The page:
I met the extraordinary clarinetist Bil Jackson when he premiered my Four Airs at Music from Angel Fire (New Mexico) in the summer of 2004. That summer, he also played the fiercely difficult clarinet part in my trio And Legions Will Rise, and I believe it was his enthusiasm for this piece which led him to commission—with the generous help of Kathryn Gould and Meet the Composer—my Clarinet Concerto.
Inspiration is often hard to come by, and I don’t rely on it as a rule. But flipping channels one night, I came across an HBO documentary called Section 60 and I immediately thought of the opening music of this concerto. Section 60 is the part of Arlington National Cemetery in which U.S. military personnel killed in Iraq and Afghanistan are buried, and the film bears largely unsentimental but thoroughly devastating witness to the family members of these victims as they form communities at the burial site and attempt to come to terms with their loss.
I decided the first movement (Vigil) would be elegiac, meditative and lyrical, sometimes nostalgic, dreamlike and even tragic in places. It would act as a “book of memories” so to speak, and for the most part would be about introspection and looking back. By means of necessary contrast, the second and final movement (Surge) would be driving and headlong. Where in the first movement the clarinetist makes smooth melodic contours in rhythms that sound almost improvised, the second would involve angular, staccato bursts of notes and an almost robotic sense of rhythm. Where the first movement is about reflection, the second can only roll forward incessantly and inexorably.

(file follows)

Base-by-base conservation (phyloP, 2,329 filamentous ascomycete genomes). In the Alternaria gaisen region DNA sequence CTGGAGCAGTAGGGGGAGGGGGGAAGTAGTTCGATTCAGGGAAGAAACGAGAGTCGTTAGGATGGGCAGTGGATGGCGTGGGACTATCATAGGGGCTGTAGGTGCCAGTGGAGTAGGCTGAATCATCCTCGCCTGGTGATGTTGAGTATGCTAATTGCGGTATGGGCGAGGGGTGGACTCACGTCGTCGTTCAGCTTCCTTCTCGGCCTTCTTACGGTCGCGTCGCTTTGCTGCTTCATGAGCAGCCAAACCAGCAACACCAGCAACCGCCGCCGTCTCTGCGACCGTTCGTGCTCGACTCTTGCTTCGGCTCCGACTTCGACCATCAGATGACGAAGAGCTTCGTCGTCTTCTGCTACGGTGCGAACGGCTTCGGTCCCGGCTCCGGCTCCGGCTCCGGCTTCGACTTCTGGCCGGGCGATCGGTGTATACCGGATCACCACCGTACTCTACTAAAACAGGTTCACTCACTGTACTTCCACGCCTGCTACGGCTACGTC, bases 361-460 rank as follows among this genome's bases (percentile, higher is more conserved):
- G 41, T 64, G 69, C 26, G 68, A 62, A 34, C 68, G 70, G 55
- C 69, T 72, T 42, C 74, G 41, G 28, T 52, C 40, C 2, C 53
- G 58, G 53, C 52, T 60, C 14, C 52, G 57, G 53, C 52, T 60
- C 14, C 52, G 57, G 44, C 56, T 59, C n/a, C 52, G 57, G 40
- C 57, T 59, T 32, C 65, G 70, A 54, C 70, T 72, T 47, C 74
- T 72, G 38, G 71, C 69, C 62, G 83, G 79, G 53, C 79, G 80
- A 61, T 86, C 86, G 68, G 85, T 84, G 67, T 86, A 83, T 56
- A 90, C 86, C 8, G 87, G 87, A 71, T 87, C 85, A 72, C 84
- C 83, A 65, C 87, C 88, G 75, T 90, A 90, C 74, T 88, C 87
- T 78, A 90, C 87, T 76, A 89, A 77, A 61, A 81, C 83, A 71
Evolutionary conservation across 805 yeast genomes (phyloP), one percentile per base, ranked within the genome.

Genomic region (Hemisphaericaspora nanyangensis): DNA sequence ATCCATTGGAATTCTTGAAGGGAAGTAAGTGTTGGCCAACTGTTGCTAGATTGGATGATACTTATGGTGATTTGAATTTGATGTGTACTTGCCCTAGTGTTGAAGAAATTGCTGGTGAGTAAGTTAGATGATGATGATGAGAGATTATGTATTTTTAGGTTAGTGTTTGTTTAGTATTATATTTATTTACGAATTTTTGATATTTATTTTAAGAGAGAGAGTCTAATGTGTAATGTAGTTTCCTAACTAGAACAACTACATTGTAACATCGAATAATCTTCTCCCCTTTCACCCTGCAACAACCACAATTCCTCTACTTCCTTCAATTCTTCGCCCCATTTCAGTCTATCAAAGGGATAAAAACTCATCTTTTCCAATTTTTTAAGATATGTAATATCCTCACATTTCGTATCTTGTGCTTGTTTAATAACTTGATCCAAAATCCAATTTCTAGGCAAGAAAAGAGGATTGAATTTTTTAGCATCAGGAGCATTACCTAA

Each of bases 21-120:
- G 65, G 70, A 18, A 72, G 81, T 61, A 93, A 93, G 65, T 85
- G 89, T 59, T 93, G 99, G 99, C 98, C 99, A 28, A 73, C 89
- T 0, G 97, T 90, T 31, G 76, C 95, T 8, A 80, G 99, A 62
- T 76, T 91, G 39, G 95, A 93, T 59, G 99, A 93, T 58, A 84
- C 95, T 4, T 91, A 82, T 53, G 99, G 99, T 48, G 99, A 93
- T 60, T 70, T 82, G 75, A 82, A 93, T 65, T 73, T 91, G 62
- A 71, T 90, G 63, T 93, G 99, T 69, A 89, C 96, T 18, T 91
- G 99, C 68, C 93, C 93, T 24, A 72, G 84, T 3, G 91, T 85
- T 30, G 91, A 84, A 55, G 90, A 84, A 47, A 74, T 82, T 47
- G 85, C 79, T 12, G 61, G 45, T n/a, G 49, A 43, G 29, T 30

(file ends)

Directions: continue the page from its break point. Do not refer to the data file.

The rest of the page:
I have always loved Aaron Copland’s Concerto for Clarinet, scored for strings with harp and piano. Though I have made no attempt here to create a “companion piece” for Copland’s, I realized after a great deal of thought that this instrumentation was ideal for my purposes, though I added one percussionist who is assigned a variety of instruments.
Clarinet Concerto was given its premiere on April 10, 2009 with clarinetist Bil Jackson and the Colorado Symphony Orchestra led by Jeffrey Kahane.